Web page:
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Edie and Terry in On the Waterfront

            Complex in nature, an individual's search for atonement is critical in the journey of self-exploration and understanding. Elia Kazan's classic "On the Waterfront" (1954), set in the late 1950's in America, follows the protagonist, Terry Malloy in the many changes he undergoes within the hostile environment, in order to seek redemption. Once a prize-fighter, he faces complications, leading him to become accepted by the longshoremen, however, as well as with the "union." Struggling to decide whether to be loyal to Johnny Friendly and his thugs or listen to his conscience and become a martyr for the longshoremen, he faces a moral dilemma. To a certain extent, Edie seems to be the encouragement that pushes Terry to behave morally. Moreover, it can be argued that the violent death of Charley forces Terry to change. Essentially, Terry is ultimately responsible for his own heroic transformation with the help of Father Barry's teachings. Therefore, although Edie does act as the incitation, Terry himself holds the responsibility of his change.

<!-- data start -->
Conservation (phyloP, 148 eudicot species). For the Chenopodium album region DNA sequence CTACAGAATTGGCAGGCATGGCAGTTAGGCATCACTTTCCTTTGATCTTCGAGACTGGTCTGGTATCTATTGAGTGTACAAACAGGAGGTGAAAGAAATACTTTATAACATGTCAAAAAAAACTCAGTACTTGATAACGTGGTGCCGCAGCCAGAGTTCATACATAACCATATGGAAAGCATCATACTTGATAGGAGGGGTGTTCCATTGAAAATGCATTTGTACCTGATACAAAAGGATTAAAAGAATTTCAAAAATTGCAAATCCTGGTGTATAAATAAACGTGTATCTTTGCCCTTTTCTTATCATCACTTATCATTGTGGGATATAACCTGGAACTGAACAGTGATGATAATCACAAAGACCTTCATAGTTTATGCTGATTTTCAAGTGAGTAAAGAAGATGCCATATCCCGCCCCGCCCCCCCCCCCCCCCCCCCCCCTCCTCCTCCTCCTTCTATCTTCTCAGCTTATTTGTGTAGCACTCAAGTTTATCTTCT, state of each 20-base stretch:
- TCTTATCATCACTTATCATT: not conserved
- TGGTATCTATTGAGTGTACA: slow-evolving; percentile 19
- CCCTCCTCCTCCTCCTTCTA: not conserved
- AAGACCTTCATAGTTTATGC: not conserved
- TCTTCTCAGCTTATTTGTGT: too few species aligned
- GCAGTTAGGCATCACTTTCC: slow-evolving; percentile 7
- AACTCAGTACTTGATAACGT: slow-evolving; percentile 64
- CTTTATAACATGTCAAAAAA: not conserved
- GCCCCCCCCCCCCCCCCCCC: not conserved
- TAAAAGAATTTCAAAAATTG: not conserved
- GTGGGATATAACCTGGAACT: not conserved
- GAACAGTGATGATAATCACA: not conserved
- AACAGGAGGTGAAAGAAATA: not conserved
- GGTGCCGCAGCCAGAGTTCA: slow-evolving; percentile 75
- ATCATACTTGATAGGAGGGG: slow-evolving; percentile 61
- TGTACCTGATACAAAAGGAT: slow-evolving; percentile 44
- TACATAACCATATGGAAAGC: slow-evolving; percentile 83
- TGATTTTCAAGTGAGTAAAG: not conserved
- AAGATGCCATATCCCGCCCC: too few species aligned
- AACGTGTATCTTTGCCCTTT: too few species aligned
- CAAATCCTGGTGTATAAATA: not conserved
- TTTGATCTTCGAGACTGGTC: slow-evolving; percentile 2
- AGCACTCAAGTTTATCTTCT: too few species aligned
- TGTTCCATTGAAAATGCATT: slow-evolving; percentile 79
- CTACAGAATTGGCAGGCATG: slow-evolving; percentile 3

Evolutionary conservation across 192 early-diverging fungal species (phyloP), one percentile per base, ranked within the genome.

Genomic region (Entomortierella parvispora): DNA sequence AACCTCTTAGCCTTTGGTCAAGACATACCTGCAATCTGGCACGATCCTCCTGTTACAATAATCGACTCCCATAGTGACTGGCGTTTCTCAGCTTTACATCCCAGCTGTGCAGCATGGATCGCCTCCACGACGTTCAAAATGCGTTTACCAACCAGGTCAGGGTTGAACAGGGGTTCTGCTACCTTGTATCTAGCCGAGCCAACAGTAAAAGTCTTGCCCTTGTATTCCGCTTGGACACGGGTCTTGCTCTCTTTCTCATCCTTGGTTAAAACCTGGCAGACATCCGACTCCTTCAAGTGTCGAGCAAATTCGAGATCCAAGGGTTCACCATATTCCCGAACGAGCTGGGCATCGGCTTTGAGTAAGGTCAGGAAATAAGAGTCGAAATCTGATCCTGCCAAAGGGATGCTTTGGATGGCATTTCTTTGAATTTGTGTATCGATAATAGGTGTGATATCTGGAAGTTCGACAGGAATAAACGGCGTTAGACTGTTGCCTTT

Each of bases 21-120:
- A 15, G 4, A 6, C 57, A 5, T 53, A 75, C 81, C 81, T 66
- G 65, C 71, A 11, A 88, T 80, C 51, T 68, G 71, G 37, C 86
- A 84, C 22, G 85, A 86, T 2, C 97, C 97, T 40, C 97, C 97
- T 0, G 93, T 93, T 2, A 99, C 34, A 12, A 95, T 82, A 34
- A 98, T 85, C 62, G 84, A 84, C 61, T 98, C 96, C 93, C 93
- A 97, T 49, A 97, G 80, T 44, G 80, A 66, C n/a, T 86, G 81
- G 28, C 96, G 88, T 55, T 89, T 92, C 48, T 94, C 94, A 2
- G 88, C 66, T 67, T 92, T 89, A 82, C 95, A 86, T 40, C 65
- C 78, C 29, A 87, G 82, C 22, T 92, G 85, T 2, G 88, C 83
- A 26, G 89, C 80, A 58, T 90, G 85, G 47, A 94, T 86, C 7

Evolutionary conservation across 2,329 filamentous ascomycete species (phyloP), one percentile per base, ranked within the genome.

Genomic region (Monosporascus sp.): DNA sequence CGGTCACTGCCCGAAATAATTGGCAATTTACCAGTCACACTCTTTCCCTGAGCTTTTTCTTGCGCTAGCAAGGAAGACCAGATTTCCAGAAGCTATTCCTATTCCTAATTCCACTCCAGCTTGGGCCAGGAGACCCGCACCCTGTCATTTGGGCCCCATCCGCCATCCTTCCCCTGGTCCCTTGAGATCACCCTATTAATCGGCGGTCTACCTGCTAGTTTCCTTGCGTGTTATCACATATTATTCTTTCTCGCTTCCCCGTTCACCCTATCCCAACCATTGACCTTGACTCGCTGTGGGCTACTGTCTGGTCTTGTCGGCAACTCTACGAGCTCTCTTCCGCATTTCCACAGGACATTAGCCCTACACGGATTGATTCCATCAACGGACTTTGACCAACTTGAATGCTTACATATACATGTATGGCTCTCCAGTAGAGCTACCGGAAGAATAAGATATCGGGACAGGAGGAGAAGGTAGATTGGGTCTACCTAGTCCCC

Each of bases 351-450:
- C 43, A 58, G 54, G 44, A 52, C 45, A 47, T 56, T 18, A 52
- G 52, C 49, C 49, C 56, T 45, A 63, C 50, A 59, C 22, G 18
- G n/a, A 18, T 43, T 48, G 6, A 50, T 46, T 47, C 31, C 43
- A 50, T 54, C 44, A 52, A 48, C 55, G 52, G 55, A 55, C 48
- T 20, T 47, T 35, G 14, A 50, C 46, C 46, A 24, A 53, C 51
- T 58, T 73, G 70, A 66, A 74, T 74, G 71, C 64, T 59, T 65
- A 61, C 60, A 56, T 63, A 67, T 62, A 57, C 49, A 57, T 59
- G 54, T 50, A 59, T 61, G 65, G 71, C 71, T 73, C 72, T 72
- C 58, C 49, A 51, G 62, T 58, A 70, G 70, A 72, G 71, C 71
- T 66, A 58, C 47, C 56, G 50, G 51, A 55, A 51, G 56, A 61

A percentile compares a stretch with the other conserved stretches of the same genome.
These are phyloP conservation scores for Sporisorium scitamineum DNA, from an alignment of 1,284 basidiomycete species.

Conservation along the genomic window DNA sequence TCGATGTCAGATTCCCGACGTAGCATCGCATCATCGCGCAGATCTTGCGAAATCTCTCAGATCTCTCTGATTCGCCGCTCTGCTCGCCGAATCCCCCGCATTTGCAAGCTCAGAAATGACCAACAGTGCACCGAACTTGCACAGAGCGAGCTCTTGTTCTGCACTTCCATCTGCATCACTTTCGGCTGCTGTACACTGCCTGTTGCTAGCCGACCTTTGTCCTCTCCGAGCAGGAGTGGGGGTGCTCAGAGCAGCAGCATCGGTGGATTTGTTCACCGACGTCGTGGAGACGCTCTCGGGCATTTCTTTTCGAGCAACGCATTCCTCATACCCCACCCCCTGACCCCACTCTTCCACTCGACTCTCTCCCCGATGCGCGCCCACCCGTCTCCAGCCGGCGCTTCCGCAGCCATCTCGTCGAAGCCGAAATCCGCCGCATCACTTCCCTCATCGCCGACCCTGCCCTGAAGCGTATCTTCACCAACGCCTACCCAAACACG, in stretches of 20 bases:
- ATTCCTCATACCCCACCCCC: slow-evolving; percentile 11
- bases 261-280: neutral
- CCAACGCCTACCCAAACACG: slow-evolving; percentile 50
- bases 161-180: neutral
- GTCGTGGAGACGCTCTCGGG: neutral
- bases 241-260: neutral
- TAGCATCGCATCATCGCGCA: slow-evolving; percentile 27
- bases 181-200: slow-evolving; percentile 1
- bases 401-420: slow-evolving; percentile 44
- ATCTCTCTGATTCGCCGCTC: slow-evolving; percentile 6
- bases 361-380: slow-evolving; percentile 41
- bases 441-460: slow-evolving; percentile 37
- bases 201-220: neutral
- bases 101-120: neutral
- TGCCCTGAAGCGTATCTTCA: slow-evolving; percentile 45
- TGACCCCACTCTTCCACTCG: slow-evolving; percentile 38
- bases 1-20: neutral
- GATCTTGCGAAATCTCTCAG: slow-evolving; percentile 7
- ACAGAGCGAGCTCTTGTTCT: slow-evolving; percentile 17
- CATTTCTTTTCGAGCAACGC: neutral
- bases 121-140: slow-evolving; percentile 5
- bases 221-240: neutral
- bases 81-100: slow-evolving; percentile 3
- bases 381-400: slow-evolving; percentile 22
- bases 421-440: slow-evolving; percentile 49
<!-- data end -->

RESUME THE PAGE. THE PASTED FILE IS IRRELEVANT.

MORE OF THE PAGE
Terry Malloy, understands how to survive in the waterfront world, his philosophy being "about sticking with the right group of people just to get a bit of extra change in your pocket" and to "do it to him before he does it to you". However, at the start he is depicted as aimless and lacking confidence. Kazan illustrates these ideas by the way Terry mumbles, slouches and avoids eye contact with others, clearly indicating that he is brooding and inarticulate. However, he is shown to have a soft side in him, despite his aggressive attitude and Terry finds this through Edie. Edie epitomises individual conscience, which Kazan attributes to how she is an outsider as she becomes more involved with actions of disruption and protest against the corrupt union on the waterfront. It is Edie's sense of justice that pushes Terry to change and listen to his own conscience, as he cannot express his good but she can.

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